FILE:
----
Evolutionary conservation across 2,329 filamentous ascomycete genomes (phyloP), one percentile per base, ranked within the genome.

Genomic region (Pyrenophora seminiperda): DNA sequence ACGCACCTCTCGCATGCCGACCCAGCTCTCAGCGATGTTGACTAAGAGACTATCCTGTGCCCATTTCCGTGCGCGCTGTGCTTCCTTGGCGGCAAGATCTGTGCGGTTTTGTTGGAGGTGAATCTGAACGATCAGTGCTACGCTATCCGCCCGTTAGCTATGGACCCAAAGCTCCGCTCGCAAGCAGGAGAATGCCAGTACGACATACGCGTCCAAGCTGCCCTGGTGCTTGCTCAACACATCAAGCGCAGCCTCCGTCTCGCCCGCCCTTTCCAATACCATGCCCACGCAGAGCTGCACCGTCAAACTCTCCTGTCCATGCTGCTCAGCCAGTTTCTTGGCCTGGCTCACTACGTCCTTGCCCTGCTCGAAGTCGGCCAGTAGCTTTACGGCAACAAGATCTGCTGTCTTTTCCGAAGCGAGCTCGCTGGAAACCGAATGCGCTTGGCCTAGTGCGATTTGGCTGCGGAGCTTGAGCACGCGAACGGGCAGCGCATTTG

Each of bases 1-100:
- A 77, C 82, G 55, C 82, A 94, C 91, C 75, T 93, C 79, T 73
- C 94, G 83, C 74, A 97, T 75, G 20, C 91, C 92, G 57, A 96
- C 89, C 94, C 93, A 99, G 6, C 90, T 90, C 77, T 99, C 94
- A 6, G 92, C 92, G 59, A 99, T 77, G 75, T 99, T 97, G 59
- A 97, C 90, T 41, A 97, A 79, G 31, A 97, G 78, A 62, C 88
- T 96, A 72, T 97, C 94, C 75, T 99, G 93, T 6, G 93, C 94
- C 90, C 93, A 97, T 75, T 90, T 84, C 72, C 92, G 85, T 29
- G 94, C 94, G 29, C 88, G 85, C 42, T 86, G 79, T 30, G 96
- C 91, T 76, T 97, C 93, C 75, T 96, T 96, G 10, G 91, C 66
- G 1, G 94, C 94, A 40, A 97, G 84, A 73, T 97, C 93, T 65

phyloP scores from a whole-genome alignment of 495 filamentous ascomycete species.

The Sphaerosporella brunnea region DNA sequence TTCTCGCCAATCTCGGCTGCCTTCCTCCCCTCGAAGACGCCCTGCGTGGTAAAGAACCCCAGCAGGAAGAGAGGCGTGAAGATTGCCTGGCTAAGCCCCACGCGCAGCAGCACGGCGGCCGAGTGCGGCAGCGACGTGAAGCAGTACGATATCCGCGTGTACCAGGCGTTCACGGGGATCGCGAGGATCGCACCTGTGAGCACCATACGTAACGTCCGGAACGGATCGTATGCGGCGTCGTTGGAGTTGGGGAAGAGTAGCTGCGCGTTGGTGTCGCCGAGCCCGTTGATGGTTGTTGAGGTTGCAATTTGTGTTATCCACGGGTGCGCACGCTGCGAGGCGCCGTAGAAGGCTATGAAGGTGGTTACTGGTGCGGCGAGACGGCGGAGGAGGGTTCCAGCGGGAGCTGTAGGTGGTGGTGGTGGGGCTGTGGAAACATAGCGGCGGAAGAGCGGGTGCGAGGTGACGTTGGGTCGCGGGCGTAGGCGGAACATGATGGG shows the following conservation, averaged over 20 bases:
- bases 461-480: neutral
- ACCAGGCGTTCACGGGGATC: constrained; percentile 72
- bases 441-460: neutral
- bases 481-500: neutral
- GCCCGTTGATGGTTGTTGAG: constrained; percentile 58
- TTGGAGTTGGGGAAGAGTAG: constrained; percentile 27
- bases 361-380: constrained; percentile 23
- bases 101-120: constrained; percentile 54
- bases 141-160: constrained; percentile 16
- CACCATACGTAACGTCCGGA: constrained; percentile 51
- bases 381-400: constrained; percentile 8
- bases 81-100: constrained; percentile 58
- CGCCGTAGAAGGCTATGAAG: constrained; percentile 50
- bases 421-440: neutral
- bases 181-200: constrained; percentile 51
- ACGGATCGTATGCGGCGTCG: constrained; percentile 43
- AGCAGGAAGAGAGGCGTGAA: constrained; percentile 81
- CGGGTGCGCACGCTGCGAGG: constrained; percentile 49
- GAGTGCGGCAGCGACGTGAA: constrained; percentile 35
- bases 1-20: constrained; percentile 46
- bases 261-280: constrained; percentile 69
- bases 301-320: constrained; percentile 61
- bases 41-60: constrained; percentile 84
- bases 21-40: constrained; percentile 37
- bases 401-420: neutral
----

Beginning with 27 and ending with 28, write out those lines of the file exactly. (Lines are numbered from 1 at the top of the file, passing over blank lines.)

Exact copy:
- bases 81-100: constrained; percentile 58
- CGCCGTAGAAGGCTATGAAG: constrained; percentile 50